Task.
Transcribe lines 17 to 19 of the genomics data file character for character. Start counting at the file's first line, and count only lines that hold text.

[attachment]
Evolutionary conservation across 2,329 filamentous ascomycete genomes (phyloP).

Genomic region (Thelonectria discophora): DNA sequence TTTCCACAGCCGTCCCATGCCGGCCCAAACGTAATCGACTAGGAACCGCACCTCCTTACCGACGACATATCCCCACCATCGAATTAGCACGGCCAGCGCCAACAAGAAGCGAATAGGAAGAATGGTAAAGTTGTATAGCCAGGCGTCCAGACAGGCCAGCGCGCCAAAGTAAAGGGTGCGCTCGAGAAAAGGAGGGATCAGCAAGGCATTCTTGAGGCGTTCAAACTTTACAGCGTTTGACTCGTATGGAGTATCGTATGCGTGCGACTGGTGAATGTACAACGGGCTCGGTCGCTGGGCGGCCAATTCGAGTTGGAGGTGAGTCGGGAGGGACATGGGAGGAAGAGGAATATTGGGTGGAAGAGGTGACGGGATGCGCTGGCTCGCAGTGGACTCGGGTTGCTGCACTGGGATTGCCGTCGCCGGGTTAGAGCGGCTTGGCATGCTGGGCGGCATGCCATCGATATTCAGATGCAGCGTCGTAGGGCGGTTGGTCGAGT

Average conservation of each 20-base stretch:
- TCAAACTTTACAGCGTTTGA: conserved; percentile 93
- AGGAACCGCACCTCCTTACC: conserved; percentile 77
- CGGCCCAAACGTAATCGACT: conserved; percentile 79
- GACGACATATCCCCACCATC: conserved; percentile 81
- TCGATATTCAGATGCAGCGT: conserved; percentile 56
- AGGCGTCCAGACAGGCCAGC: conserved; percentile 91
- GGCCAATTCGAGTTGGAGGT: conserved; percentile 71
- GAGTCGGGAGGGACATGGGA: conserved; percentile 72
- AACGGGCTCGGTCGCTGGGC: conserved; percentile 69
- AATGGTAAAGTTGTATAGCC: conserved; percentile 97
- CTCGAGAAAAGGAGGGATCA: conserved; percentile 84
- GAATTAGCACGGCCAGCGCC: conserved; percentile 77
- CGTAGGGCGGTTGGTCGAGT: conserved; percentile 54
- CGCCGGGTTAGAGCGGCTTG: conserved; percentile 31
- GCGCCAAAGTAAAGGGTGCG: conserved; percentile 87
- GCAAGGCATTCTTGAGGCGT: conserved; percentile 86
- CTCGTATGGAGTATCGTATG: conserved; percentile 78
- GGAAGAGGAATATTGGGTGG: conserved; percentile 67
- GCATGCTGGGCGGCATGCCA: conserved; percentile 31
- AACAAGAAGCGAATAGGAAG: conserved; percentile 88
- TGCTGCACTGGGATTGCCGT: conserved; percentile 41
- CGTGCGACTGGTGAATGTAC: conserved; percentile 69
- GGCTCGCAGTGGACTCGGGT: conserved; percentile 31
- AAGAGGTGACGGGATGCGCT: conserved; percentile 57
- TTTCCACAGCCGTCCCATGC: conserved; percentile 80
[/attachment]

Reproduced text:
- CGCCGGGTTAGAGCGGCTTG: conserved; percentile 31
- GCGCCAAAGTAAAGGGTGCG: conserved; percentile 87
- GCAAGGCATTCTTGAGGCGT: conserved; percentile 86